According to the International Agency for Research on Cancer, nasopharyngeal carcinoma (NPC) is the twenty-third most common cancer worldwide. The global number of new cases and deaths in 2020 were 133,354 and 80,008, respectively.1,2 Although it is not uncommon, it has a distinct geographical distribution where it is most prevalent in Eastern and South-Eastern Asia, accounting for 76.9% of global cases. It was also found that almost half of the new cases occurred in China.2 Because of its late symptoms and anatomical location, it makes it difficult to be detected in the early stages. Radiotherapy is the primary treatment modality, and concomitant/adjunctive chemotherapy is often needed for advanced locoregional disease.3 Furthermore, there are many organs-at-risk (OARs) nearby that are sensitive to radiation; these include the salivary glands, brainstem, optic nerves, temporal lobes and the cochlea.4 Hence, it is of interest whether the use of artificial intelligence (AI) can help improve the diagnosis, treatment process and prediction of outcomes for NPC.
With the advances of AI over the past decade, it has become pervasive in many industries playing both major and minor roles. This includes cancer treatment, where medical professionals search for methods to utilize it to improve treatment quality. AI refers to any method that allows algorithms to mimic intelligent behavior. It has two subsets, which are machine learning (ML) and deep learning (DL). ML uses statistical methods to allow the algorithm to learn and improve its performance, such as random forest and support vector machine. Artificial neural network (ANN) is an example of ML and is also a core part of DL.5 DL can be defined as a learning algorithm that can automatically update its parameters through multiple layers of ANN. Deep neural networks such as convolutional neural network (CNN) and recurrent neural network are all DL architectures.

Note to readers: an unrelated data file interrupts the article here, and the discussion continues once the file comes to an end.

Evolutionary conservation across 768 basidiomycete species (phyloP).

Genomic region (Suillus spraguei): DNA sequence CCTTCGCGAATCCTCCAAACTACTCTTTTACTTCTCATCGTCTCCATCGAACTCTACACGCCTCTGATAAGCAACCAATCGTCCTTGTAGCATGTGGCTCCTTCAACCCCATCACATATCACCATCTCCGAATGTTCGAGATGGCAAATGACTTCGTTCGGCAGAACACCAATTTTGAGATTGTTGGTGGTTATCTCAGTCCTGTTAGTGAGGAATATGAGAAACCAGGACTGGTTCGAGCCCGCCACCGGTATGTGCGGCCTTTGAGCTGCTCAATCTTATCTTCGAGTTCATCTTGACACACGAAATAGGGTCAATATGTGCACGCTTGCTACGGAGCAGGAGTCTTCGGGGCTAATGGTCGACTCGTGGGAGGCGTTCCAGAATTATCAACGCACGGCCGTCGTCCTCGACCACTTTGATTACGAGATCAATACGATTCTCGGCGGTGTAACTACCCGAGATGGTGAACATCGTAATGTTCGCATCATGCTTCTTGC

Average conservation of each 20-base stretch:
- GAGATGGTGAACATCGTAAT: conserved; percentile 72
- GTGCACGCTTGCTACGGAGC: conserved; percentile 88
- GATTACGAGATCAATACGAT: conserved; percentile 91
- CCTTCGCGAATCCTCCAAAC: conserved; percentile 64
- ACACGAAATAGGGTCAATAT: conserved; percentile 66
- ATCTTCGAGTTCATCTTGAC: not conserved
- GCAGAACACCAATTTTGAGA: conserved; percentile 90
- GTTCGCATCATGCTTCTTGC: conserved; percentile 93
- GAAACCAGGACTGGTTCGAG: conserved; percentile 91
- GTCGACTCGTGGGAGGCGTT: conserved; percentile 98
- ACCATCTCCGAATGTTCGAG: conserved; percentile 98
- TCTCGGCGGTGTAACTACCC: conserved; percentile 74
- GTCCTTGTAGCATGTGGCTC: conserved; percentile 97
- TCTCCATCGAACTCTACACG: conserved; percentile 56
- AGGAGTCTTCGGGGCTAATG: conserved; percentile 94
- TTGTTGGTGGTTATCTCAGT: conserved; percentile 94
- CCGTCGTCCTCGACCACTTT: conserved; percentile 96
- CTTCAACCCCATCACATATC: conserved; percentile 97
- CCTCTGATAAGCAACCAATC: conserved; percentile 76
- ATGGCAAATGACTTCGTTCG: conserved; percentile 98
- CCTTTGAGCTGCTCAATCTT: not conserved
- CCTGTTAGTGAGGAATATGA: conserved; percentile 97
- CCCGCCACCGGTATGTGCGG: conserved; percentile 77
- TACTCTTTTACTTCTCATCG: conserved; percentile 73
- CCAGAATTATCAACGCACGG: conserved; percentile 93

Besides histological, clinical and demographic information, a wide range of data ranging from genomics, proteomics, immunohistochemistry, and imaging must be integrated by physicians when developing personalized treatment plans for patients. This has led to an interest in developing computational approaches to improve medical management by providing insights that will enhance patient outcomes and workflow throughout a patient’s journey.
Given the increased use of AI in cancer care, in this systematic literature review, papers on AI applications for NPC management were compiled and studied in order to provide an overview of the current trend. Furthermore, possible limitations discussed within the articles were explored.
A systematic literature search was conducted to retrieve all studies that used AI or its subfields in NPC management. Keywords were developed and combined using boolean logic to produce the resulting search phrase: (“artificial intelligence” OR “machine learning” OR “deep learning” OR “Neural Network”) AND (“nasopharyngeal carcinoma” OR “nasopharyngeal cancer”). Using the search phrase, a search of research articles from the past 15 years to March 2021 was performed on PubMed, Scopus and Embase. The results from the three databases were consolidated, and duplicates were removed. The Preferred Reporting Items for Systematic Review and Meta-Analyses (PRISMA) was followed where possible, and the PRISMA flow diagram and checklist were used as a guidelines to consider the key aspects of a systematic literature review.6